Quick Facts

Tahiti – Tahiti or the Islands of Tahiti, which is officially known as French Polynesia, consists of five island groups, or archipelagoes, which lie in the South Pacific – south of the equator, in the same time zone as Hawaii.

The Islands of Tahiti: The official designation for the destination also known as French Polynesia, consist of five island groups, or archipelagoes, which lie in the South Pacific – south of the equator, in the same time zone as Hawaii.

Time Difference: The Islands of Tahiti are in the same time zone as Hawaii, two hours behind Pacific Standard Time, and three hours behind during daylight saving time, late March through October. (*Although there are actually three-time zones in The Islands of Tahiti, the islands within the other zones, are not frequently visited.)

Size: The Islands of Tahiti extend over such a large area that it took explorers several years to discover and chart all 118 islands and atolls. The total area covers more than 1.5 million square miles, or for comparison, approximately the same area size as Western Europe. The total land area of the 118 islands and atolls covers only 1,544 sq. mi, roughly the same size as the state of Rhode Island.

Overview of Islands: The most frequently visited islands are Tahiti, Bora Bora, Moorea, Huahine, Raiatea, Taha’a, and Rangiroa. More and more travelers are discovering the destination’s incredible and distinctive beauty that is found throughout the archipelagoes.

Topography: The country’s varied landscape ranges from just above sea level coral atolls to volcanic mountain peaks. The Islands of Tahiti are renowned for warm waters, white-sand beaches, stunning turquoise lagoons, lush green hills and abundant flowering plants.

Capital of French Polynesia: Papeete is the capital city located on the northwest side of Tahiti.

Population: The number of people living in The Islands of Tahiti is more than 245,000. About 75% are Polynesian; 15% European and about 10% Chinese.

Temperatures and Seasons: The Islands of Tahiti are a year-round tourist destination, with predictably tropical weather year-round. The average year-round temperature is 79 degrees Fahrenheit. Many hotels are air-conditioned. Water temperatures average 79 degrees in the winter and 84 degrees during the summer, with less than a degree of variation from the surface down to a depth of 150 feet.

Entry Requirements: A passport valid for three months after the return date and a round-trip ticket for entry is all that is required for short stays under 90 days for US & Canadian visitors. Visas are not required for short stays. For visitors wishing to stay longer than 90 days, a long stay visa is required. Citizens of other countries should consult their travel agents or the French Consulate.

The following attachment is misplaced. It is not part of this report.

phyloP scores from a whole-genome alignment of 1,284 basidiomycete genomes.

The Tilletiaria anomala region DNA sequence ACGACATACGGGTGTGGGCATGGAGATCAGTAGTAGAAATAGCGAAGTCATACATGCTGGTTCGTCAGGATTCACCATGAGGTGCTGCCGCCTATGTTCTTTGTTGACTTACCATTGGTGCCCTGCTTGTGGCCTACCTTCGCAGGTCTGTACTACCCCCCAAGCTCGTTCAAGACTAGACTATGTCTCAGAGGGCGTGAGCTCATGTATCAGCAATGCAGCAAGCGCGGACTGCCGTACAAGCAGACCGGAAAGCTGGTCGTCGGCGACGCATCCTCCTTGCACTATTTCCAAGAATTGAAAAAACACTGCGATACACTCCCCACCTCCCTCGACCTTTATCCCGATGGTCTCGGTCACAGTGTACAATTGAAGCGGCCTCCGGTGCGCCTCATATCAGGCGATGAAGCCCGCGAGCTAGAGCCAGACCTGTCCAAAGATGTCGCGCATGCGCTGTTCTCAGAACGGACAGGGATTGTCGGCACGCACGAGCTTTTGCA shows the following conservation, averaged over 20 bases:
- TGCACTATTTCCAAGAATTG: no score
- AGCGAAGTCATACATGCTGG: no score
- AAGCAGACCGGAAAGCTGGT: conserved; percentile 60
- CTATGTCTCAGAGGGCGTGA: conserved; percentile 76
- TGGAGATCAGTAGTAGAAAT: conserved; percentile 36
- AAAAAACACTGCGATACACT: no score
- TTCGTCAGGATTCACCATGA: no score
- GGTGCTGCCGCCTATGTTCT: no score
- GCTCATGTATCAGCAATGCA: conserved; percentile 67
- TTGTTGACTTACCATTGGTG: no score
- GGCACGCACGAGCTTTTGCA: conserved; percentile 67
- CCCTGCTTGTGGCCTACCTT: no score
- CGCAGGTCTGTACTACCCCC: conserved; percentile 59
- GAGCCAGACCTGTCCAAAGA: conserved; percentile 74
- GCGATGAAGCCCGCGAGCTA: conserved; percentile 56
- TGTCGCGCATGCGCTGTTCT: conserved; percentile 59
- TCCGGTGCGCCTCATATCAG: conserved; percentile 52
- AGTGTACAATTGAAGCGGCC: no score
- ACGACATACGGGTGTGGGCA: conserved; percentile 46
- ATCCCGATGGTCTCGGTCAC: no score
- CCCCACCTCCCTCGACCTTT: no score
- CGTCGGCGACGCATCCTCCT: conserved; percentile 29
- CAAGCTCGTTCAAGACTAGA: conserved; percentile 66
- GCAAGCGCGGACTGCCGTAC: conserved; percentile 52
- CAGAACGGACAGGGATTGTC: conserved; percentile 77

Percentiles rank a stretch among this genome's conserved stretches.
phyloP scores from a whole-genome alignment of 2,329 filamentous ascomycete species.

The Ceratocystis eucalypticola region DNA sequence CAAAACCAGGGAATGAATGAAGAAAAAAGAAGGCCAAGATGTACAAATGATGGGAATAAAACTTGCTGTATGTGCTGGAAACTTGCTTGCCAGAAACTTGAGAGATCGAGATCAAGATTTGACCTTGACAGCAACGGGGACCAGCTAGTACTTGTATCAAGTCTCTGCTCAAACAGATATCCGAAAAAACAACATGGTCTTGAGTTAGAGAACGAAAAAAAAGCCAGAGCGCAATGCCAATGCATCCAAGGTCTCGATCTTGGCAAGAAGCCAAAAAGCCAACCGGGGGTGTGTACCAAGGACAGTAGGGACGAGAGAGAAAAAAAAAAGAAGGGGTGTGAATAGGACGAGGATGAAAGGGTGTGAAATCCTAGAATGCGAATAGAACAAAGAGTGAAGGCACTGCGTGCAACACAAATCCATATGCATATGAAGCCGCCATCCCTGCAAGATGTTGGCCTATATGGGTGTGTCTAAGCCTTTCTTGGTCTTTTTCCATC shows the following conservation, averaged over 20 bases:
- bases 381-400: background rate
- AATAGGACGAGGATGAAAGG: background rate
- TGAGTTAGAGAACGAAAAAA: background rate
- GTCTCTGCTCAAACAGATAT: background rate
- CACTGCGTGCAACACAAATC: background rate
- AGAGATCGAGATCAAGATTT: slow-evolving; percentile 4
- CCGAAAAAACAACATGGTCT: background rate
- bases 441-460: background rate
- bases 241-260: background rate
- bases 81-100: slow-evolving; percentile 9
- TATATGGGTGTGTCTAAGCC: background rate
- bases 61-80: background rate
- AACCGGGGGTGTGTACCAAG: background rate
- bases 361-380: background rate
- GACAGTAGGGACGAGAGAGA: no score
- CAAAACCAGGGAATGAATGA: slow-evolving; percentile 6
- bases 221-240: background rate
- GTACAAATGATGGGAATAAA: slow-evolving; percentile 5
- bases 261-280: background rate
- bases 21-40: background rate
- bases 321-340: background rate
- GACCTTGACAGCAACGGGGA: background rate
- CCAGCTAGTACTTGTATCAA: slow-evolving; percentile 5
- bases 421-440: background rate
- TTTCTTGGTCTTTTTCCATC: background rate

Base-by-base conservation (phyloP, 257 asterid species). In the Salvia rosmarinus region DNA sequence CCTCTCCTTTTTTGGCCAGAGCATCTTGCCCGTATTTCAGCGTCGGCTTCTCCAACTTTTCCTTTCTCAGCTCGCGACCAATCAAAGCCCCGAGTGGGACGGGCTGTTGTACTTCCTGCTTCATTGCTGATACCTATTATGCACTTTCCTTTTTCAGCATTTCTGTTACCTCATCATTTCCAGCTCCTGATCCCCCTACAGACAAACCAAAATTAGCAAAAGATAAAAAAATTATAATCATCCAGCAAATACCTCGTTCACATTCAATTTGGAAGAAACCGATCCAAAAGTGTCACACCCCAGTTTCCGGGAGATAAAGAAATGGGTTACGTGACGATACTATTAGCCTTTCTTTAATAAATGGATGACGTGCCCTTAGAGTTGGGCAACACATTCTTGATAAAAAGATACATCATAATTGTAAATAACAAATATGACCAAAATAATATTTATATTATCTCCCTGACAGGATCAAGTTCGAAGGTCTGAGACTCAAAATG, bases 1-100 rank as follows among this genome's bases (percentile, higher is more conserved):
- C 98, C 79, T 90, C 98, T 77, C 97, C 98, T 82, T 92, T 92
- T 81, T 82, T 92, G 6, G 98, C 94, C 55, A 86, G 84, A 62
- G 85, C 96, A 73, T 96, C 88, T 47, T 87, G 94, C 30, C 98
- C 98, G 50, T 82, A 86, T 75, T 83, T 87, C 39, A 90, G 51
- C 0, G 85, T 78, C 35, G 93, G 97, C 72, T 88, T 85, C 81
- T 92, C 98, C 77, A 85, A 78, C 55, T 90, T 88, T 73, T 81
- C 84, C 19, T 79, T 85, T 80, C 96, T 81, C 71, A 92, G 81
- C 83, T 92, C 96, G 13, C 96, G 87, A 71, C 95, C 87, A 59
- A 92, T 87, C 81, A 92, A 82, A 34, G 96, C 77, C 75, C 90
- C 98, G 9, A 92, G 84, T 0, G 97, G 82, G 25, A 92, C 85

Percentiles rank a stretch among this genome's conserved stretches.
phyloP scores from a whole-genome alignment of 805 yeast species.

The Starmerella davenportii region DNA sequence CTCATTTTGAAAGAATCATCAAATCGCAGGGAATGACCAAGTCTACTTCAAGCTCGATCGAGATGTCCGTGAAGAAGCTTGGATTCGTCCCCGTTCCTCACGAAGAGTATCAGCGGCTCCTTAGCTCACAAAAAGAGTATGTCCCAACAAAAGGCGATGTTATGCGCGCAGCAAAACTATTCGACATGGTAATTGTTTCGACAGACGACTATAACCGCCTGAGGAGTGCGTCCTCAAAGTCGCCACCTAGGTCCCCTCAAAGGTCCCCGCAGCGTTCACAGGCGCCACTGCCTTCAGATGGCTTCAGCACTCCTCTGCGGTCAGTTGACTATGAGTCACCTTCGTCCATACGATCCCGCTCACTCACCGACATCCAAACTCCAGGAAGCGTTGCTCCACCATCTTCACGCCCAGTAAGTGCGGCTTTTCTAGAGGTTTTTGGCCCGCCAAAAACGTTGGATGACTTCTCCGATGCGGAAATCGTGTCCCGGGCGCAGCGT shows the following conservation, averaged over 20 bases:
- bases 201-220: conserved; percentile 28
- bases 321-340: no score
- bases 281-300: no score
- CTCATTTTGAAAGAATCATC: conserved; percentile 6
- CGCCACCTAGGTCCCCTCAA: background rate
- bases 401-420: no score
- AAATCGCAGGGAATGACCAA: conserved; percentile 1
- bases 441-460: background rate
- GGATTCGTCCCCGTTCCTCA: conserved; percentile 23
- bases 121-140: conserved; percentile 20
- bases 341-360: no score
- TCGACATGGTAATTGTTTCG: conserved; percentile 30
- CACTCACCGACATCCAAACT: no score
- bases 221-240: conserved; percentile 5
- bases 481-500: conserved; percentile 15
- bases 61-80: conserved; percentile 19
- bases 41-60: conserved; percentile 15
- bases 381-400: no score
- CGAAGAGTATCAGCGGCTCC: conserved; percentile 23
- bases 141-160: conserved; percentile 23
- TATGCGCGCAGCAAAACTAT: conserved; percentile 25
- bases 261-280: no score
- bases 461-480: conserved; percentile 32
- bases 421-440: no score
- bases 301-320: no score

Air Service: Frequent airline connections link Tahiti with Los Angeles,  San  Francisco,  Hawaii,  Europe,  New  Zealand,  Australia,  and  Japan.  Airlines serving Tahiti to and from the US mainland include Air Tahiti Nui and Air France from Los Angeles and United Airlines and French bee from San Francisco.

Hawaiian Airlines also has one flight weekly from Honolulu. Air Tahiti Nui codeshares with American Airlines and offers flights from  15  cities  throughout the United States  including  New  York,  San  Francisco, Las Vegas, Chicago, Boston,  Dallas/ Fort Worth, Miami and Washington, D.C.

Travel Time: Flight time to Tahiti is just eight hours from both Los Angeles & San Francisco. Air   Tahiti Nui, Tahiti’s national carrier, offers nonstop direct serice from LAX, as does Air France. French bee and United Airlines will be flying nonstop service from San Francisco.

Languages: French and Tahitian are the official languages, though English is widely spoken in tourist areas.

Economy: The Islands of Tahiti’s economy relies  heavily  on  tourism,  Tahitian  cultured  pearls, agriculture, and ocean resources.

Currency: The Islands of Tahiti’s currency, the French Pacific Franc  (XPF,  previously  CFP),  fluctuates with the euro (there are about 100 XPFs for every U.S. dollar). Hotels and  financial  institutions offer exchange services. Euros and major credit cards are widely accepted.

Tipping: Tipping is not customary or expected in Tahitian culture. However, tipping is always welcomed for exemplary service.

Taxes: There is no sales tax in The Islands of Tahiti. However, a special 6% reduced rate Value Added Tax (VAT) applies to all rented accommodations (hotel rooms, guesthouses and family stays), and room and meal packages — both American Plan (3 meals) and Modified American Plan  (breakfast  and  dinner). A 5% VAT is added for room tax. A 16% VAT rate applies to purchases in shops, stores and boutiques. A 10% VAT rate  applies  to  bars,  excursions,  car  rentals,  snacks  and  restaurants  involving meals not included in a room-meal package.